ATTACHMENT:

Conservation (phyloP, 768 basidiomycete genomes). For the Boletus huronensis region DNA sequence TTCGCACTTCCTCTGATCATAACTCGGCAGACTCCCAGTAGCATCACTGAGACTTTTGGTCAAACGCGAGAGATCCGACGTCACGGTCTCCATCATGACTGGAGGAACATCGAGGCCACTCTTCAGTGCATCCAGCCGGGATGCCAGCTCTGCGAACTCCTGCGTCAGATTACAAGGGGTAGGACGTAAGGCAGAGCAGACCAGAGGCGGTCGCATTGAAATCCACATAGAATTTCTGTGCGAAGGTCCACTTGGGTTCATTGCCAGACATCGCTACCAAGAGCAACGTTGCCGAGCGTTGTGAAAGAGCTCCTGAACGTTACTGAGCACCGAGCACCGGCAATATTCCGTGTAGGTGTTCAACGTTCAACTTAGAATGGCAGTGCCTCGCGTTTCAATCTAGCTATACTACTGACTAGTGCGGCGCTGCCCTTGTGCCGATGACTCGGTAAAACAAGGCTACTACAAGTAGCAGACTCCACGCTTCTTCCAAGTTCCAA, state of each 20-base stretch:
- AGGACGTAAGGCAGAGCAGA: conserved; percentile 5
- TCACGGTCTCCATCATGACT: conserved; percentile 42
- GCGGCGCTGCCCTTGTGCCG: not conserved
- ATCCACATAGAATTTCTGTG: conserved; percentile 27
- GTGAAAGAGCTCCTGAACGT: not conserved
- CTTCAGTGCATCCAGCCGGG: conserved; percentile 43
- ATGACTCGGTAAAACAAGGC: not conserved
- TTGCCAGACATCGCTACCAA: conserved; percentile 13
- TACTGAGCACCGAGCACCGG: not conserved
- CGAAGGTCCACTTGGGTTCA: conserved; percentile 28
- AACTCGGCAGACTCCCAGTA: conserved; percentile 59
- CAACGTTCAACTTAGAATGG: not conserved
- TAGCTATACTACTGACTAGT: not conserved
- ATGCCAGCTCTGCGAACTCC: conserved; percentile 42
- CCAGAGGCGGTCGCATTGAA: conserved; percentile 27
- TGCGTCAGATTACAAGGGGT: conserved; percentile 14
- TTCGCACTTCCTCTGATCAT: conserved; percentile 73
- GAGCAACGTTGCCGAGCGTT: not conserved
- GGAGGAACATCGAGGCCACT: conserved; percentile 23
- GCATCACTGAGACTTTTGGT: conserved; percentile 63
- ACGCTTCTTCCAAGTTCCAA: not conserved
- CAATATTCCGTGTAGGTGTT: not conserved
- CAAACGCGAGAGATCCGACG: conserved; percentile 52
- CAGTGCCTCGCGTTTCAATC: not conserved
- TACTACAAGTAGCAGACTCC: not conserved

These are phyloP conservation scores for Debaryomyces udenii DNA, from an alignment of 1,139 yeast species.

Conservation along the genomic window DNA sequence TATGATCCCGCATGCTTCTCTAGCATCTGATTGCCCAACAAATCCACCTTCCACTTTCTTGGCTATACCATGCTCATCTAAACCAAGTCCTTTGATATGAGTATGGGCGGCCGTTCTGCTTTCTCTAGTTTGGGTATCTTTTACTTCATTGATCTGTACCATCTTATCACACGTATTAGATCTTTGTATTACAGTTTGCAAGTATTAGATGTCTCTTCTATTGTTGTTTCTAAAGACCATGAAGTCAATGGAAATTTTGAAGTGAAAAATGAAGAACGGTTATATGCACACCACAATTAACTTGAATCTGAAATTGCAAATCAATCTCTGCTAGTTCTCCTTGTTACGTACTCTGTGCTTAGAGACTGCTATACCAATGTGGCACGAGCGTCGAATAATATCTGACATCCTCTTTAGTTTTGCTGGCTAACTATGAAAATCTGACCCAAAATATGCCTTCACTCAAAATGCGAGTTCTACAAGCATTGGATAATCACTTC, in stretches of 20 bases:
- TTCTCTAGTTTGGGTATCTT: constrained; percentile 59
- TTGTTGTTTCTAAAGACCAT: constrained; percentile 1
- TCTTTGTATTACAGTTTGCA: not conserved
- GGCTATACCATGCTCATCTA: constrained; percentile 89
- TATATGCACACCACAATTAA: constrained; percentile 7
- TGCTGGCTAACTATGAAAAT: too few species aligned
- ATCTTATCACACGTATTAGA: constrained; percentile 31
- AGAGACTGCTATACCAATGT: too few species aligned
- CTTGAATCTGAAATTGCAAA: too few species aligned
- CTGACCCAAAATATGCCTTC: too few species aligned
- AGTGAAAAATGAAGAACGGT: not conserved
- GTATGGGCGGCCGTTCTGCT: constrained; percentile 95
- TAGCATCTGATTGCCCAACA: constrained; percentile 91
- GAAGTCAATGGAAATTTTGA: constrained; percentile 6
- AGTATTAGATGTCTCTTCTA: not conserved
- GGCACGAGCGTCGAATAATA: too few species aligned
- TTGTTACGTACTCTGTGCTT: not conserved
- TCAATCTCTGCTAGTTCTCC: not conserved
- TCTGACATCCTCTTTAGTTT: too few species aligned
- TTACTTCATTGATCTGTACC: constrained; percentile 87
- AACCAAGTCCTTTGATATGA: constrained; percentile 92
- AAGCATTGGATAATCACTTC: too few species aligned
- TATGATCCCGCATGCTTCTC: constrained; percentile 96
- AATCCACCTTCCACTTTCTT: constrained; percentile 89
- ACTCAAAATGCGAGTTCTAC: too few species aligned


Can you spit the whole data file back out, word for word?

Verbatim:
Conservation (phyloP, 768 basidiomycete genomes). For the Boletus huronensis region DNA sequence TTCGCACTTCCTCTGATCATAACTCGGCAGACTCCCAGTAGCATCACTGAGACTTTTGGTCAAACGCGAGAGATCCGACGTCACGGTCTCCATCATGACTGGAGGAACATCGAGGCCACTCTTCAGTGCATCCAGCCGGGATGCCAGCTCTGCGAACTCCTGCGTCAGATTACAAGGGGTAGGACGTAAGGCAGAGCAGACCAGAGGCGGTCGCATTGAAATCCACATAGAATTTCTGTGCGAAGGTCCACTTGGGTTCATTGCCAGACATCGCTACCAAGAGCAACGTTGCCGAGCGTTGTGAAAGAGCTCCTGAACGTTACTGAGCACCGAGCACCGGCAATATTCCGTGTAGGTGTTCAACGTTCAACTTAGAATGGCAGTGCCTCGCGTTTCAATCTAGCTATACTACTGACTAGTGCGGCGCTGCCCTTGTGCCGATGACTCGGTAAAACAAGGCTACTACAAGTAGCAGACTCCACGCTTCTTCCAAGTTCCAA, state of each 20-base stretch:
- AGGACGTAAGGCAGAGCAGA: conserved; percentile 5
- TCACGGTCTCCATCATGACT: conserved; percentile 42
- GCGGCGCTGCCCTTGTGCCG: not conserved
- ATCCACATAGAATTTCTGTG: conserved; percentile 27
- GTGAAAGAGCTCCTGAACGT: not conserved
- CTTCAGTGCATCCAGCCGGG: conserved; percentile 43
- ATGACTCGGTAAAACAAGGC: not conserved
- TTGCCAGACATCGCTACCAA: conserved; percentile 13
- TACTGAGCACCGAGCACCGG: not conserved
- CGAAGGTCCACTTGGGTTCA: conserved; percentile 28
- AACTCGGCAGACTCCCAGTA: conserved; percentile 59
- CAACGTTCAACTTAGAATGG: not conserved
- TAGCTATACTACTGACTAGT: not conserved
- ATGCCAGCTCTGCGAACTCC: conserved; percentile 42
- CCAGAGGCGGTCGCATTGAA: conserved; percentile 27
- TGCGTCAGATTACAAGGGGT: conserved; percentile 14
- TTCGCACTTCCTCTGATCAT: conserved; percentile 73
- GAGCAACGTTGCCGAGCGTT: not conserved
- GGAGGAACATCGAGGCCACT: conserved; percentile 23
- GCATCACTGAGACTTTTGGT: conserved; percentile 63
- ACGCTTCTTCCAAGTTCCAA: not conserved
- CAATATTCCGTGTAGGTGTT: not conserved
- CAAACGCGAGAGATCCGACG: conserved; percentile 52
- CAGTGCCTCGCGTTTCAATC: not conserved
- TACTACAAGTAGCAGACTCC: not conserved

These are phyloP conservation scores for Debaryomyces udenii DNA, from an alignment of 1,139 yeast species.

Conservation along the genomic window DNA sequence TATGATCCCGCATGCTTCTCTAGCATCTGATTGCCCAACAAATCCACCTTCCACTTTCTTGGCTATACCATGCTCATCTAAACCAAGTCCTTTGATATGAGTATGGGCGGCCGTTCTGCTTTCTCTAGTTTGGGTATCTTTTACTTCATTGATCTGTACCATCTTATCACACGTATTAGATCTTTGTATTACAGTTTGCAAGTATTAGATGTCTCTTCTATTGTTGTTTCTAAAGACCATGAAGTCAATGGAAATTTTGAAGTGAAAAATGAAGAACGGTTATATGCACACCACAATTAACTTGAATCTGAAATTGCAAATCAATCTCTGCTAGTTCTCCTTGTTACGTACTCTGTGCTTAGAGACTGCTATACCAATGTGGCACGAGCGTCGAATAATATCTGACATCCTCTTTAGTTTTGCTGGCTAACTATGAAAATCTGACCCAAAATATGCCTTCACTCAAAATGCGAGTTCTACAAGCATTGGATAATCACTTC, in stretches of 20 bases:
- TTCTCTAGTTTGGGTATCTT: constrained; percentile 59
- TTGTTGTTTCTAAAGACCAT: constrained; percentile 1
- TCTTTGTATTACAGTTTGCA: not conserved
- GGCTATACCATGCTCATCTA: constrained; percentile 89
- TATATGCACACCACAATTAA: constrained; percentile 7
- TGCTGGCTAACTATGAAAAT: too few species aligned
- ATCTTATCACACGTATTAGA: constrained; percentile 31
- AGAGACTGCTATACCAATGT: too few species aligned
- CTTGAATCTGAAATTGCAAA: too few species aligned
- CTGACCCAAAATATGCCTTC: too few species aligned
- AGTGAAAAATGAAGAACGGT: not conserved
- GTATGGGCGGCCGTTCTGCT: constrained; percentile 95
- TAGCATCTGATTGCCCAACA: constrained; percentile 91
- GAAGTCAATGGAAATTTTGA: constrained; percentile 6
- AGTATTAGATGTCTCTTCTA: not conserved
- GGCACGAGCGTCGAATAATA: too few species aligned
- TTGTTACGTACTCTGTGCTT: not conserved
- TCAATCTCTGCTAGTTCTCC: not conserved
- TCTGACATCCTCTTTAGTTT: too few species aligned
- TTACTTCATTGATCTGTACC: constrained; percentile 87
- AACCAAGTCCTTTGATATGA: constrained; percentile 92
- AAGCATTGGATAATCACTTC: too few species aligned
- TATGATCCCGCATGCTTCTC: constrained; percentile 96
- AATCCACCTTCCACTTTCTT: constrained; percentile 89
- ACTCAAAATGCGAGTTCTAC: too few species aligned